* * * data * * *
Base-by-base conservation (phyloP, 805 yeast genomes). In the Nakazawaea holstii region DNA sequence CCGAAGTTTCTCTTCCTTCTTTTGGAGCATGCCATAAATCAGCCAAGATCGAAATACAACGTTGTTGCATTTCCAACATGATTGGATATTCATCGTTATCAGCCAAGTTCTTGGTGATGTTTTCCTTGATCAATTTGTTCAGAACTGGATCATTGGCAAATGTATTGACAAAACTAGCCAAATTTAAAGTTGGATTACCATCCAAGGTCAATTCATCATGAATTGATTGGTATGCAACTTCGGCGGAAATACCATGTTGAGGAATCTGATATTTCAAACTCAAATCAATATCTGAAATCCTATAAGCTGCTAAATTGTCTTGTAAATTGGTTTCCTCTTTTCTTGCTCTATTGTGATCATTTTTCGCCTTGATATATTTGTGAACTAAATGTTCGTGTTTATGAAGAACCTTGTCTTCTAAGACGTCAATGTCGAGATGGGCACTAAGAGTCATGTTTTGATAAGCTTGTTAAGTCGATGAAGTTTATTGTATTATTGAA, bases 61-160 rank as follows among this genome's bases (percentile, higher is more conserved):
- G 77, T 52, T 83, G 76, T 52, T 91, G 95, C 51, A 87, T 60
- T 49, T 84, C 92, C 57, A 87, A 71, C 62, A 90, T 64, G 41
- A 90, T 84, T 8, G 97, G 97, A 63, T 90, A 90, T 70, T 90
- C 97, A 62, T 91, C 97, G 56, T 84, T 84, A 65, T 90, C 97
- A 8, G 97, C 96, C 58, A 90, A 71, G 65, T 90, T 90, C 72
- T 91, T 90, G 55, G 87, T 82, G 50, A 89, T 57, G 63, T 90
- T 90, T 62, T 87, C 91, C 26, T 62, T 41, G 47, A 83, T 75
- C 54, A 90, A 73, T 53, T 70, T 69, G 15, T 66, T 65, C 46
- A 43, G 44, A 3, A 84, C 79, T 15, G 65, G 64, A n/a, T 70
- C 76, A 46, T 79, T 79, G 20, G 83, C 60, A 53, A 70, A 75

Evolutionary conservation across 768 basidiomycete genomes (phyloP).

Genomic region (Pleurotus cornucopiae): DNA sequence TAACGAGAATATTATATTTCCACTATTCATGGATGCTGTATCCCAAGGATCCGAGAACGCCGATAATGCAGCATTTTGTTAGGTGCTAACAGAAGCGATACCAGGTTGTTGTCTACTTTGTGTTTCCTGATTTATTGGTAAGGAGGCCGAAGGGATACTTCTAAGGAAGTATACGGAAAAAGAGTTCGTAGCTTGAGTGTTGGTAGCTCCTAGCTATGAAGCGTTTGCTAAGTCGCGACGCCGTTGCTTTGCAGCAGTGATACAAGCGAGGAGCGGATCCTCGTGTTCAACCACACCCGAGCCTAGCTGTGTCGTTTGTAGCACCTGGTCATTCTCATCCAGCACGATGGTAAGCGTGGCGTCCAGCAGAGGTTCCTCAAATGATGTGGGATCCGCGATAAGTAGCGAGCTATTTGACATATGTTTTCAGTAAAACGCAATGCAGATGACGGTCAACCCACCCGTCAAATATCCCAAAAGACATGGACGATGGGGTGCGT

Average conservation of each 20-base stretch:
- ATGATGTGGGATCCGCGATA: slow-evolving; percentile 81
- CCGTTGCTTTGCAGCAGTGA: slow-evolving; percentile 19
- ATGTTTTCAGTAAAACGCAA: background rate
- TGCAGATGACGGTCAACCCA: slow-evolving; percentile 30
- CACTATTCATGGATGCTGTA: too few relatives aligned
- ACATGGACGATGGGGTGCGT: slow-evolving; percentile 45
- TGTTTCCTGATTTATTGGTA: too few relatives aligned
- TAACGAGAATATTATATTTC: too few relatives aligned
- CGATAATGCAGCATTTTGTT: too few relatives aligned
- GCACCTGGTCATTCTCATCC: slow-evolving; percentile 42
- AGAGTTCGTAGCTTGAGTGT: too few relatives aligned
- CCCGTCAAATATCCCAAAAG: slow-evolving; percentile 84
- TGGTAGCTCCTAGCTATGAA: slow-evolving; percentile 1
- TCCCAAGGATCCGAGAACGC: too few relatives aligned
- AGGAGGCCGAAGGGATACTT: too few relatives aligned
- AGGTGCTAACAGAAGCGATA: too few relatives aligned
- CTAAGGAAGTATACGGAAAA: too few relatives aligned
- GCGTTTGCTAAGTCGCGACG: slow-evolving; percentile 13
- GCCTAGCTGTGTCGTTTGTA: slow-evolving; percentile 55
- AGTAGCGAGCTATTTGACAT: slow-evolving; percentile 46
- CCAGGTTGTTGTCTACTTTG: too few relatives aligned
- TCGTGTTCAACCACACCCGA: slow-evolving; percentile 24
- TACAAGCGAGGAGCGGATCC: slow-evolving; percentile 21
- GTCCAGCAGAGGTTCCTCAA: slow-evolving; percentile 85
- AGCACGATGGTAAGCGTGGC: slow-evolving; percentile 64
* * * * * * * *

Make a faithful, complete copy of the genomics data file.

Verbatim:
Base-by-base conservation (phyloP, 805 yeast genomes). In the Nakazawaea holstii region DNA sequence CCGAAGTTTCTCTTCCTTCTTTTGGAGCATGCCATAAATCAGCCAAGATCGAAATACAACGTTGTTGCATTTCCAACATGATTGGATATTCATCGTTATCAGCCAAGTTCTTGGTGATGTTTTCCTTGATCAATTTGTTCAGAACTGGATCATTGGCAAATGTATTGACAAAACTAGCCAAATTTAAAGTTGGATTACCATCCAAGGTCAATTCATCATGAATTGATTGGTATGCAACTTCGGCGGAAATACCATGTTGAGGAATCTGATATTTCAAACTCAAATCAATATCTGAAATCCTATAAGCTGCTAAATTGTCTTGTAAATTGGTTTCCTCTTTTCTTGCTCTATTGTGATCATTTTTCGCCTTGATATATTTGTGAACTAAATGTTCGTGTTTATGAAGAACCTTGTCTTCTAAGACGTCAATGTCGAGATGGGCACTAAGAGTCATGTTTTGATAAGCTTGTTAAGTCGATGAAGTTTATTGTATTATTGAA, bases 61-160 rank as follows among this genome's bases (percentile, higher is more conserved):
- G 77, T 52, T 83, G 76, T 52, T 91, G 95, C 51, A 87, T 60
- T 49, T 84, C 92, C 57, A 87, A 71, C 62, A 90, T 64, G 41
- A 90, T 84, T 8, G 97, G 97, A 63, T 90, A 90, T 70, T 90
- C 97, A 62, T 91, C 97, G 56, T 84, T 84, A 65, T 90, C 97
- A 8, G 97, C 96, C 58, A 90, A 71, G 65, T 90, T 90, C 72
- T 91, T 90, G 55, G 87, T 82, G 50, A 89, T 57, G 63, T 90
- T 90, T 62, T 87, C 91, C 26, T 62, T 41, G 47, A 83, T 75
- C 54, A 90, A 73, T 53, T 70, T 69, G 15, T 66, T 65, C 46
- A 43, G 44, A 3, A 84, C 79, T 15, G 65, G 64, A n/a, T 70
- C 76, A 46, T 79, T 79, G 20, G 83, C 60, A 53, A 70, A 75

Evolutionary conservation across 768 basidiomycete genomes (phyloP).

Genomic region (Pleurotus cornucopiae): DNA sequence TAACGAGAATATTATATTTCCACTATTCATGGATGCTGTATCCCAAGGATCCGAGAACGCCGATAATGCAGCATTTTGTTAGGTGCTAACAGAAGCGATACCAGGTTGTTGTCTACTTTGTGTTTCCTGATTTATTGGTAAGGAGGCCGAAGGGATACTTCTAAGGAAGTATACGGAAAAAGAGTTCGTAGCTTGAGTGTTGGTAGCTCCTAGCTATGAAGCGTTTGCTAAGTCGCGACGCCGTTGCTTTGCAGCAGTGATACAAGCGAGGAGCGGATCCTCGTGTTCAACCACACCCGAGCCTAGCTGTGTCGTTTGTAGCACCTGGTCATTCTCATCCAGCACGATGGTAAGCGTGGCGTCCAGCAGAGGTTCCTCAAATGATGTGGGATCCGCGATAAGTAGCGAGCTATTTGACATATGTTTTCAGTAAAACGCAATGCAGATGACGGTCAACCCACCCGTCAAATATCCCAAAAGACATGGACGATGGGGTGCGT

Average conservation of each 20-base stretch:
- ATGATGTGGGATCCGCGATA: slow-evolving; percentile 81
- CCGTTGCTTTGCAGCAGTGA: slow-evolving; percentile 19
- ATGTTTTCAGTAAAACGCAA: background rate
- TGCAGATGACGGTCAACCCA: slow-evolving; percentile 30
- CACTATTCATGGATGCTGTA: too few relatives aligned
- ACATGGACGATGGGGTGCGT: slow-evolving; percentile 45
- TGTTTCCTGATTTATTGGTA: too few relatives aligned
- TAACGAGAATATTATATTTC: too few relatives aligned
- CGATAATGCAGCATTTTGTT: too few relatives aligned
- GCACCTGGTCATTCTCATCC: slow-evolving; percentile 42
- AGAGTTCGTAGCTTGAGTGT: too few relatives aligned
- CCCGTCAAATATCCCAAAAG: slow-evolving; percentile 84
- TGGTAGCTCCTAGCTATGAA: slow-evolving; percentile 1
- TCCCAAGGATCCGAGAACGC: too few relatives aligned
- AGGAGGCCGAAGGGATACTT: too few relatives aligned
- AGGTGCTAACAGAAGCGATA: too few relatives aligned
- CTAAGGAAGTATACGGAAAA: too few relatives aligned
- GCGTTTGCTAAGTCGCGACG: slow-evolving; percentile 13
- GCCTAGCTGTGTCGTTTGTA: slow-evolving; percentile 55
- AGTAGCGAGCTATTTGACAT: slow-evolving; percentile 46
- CCAGGTTGTTGTCTACTTTG: too few relatives aligned
- TCGTGTTCAACCACACCCGA: slow-evolving; percentile 24
- TACAAGCGAGGAGCGGATCC: slow-evolving; percentile 21
- GTCCAGCAGAGGTTCCTCAA: slow-evolving; percentile 85
- AGCACGATGGTAAGCGTGGC: slow-evolving; percentile 64